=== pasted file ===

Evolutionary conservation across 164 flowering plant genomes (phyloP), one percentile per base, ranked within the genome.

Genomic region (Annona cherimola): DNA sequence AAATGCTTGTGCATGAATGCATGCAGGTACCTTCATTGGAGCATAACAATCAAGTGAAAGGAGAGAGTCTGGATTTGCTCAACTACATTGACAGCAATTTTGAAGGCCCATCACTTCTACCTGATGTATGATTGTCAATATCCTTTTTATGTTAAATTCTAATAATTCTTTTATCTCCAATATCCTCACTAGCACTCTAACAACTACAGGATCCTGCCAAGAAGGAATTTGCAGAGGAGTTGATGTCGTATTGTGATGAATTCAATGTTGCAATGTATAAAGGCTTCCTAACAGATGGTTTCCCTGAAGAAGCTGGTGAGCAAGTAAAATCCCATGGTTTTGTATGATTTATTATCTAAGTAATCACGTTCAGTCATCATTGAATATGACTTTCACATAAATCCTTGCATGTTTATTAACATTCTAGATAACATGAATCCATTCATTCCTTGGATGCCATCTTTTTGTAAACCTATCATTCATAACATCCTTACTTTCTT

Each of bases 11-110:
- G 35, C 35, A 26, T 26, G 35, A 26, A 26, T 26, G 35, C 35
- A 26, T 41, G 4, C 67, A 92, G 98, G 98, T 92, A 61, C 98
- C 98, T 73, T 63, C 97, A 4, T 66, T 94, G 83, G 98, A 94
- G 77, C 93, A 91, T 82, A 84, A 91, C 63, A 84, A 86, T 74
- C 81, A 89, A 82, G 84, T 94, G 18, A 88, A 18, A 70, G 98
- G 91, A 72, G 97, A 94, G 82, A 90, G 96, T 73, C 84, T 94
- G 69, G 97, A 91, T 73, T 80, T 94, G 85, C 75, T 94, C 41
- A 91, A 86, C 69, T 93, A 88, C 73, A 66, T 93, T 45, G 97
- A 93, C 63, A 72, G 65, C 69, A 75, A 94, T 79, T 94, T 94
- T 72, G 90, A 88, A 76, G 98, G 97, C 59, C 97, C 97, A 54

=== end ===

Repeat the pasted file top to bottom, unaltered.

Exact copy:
Evolutionary conservation across 164 flowering plant genomes (phyloP), one percentile per base, ranked within the genome.

Genomic region (Annona cherimola): DNA sequence AAATGCTTGTGCATGAATGCATGCAGGTACCTTCATTGGAGCATAACAATCAAGTGAAAGGAGAGAGTCTGGATTTGCTCAACTACATTGACAGCAATTTTGAAGGCCCATCACTTCTACCTGATGTATGATTGTCAATATCCTTTTTATGTTAAATTCTAATAATTCTTTTATCTCCAATATCCTCACTAGCACTCTAACAACTACAGGATCCTGCCAAGAAGGAATTTGCAGAGGAGTTGATGTCGTATTGTGATGAATTCAATGTTGCAATGTATAAAGGCTTCCTAACAGATGGTTTCCCTGAAGAAGCTGGTGAGCAAGTAAAATCCCATGGTTTTGTATGATTTATTATCTAAGTAATCACGTTCAGTCATCATTGAATATGACTTTCACATAAATCCTTGCATGTTTATTAACATTCTAGATAACATGAATCCATTCATTCCTTGGATGCCATCTTTTTGTAAACCTATCATTCATAACATCCTTACTTTCTT

Each of bases 11-110:
- G 35, C 35, A 26, T 26, G 35, A 26, A 26, T 26, G 35, C 35
- A 26, T 41, G 4, C 67, A 92, G 98, G 98, T 92, A 61, C 98
- C 98, T 73, T 63, C 97, A 4, T 66, T 94, G 83, G 98, A 94
- G 77, C 93, A 91, T 82, A 84, A 91, C 63, A 84, A 86, T 74
- C 81, A 89, A 82, G 84, T 94, G 18, A 88, A 18, A 70, G 98
- G 91, A 72, G 97, A 94, G 82, A 90, G 96, T 73, C 84, T 94
- G 69, G 97, A 91, T 73, T 80, T 94, G 85, C 75, T 94, C 41
- A 91, A 86, C 69, T 93, A 88, C 73, A 66, T 93, T 45, G 97
- A 93, C 63, A 72, G 65, C 69, A 75, A 94, T 79, T 94, T 94
- T 72, G 90, A 88, A 76, G 98, G 97, C 59, C 97, C 97, A 54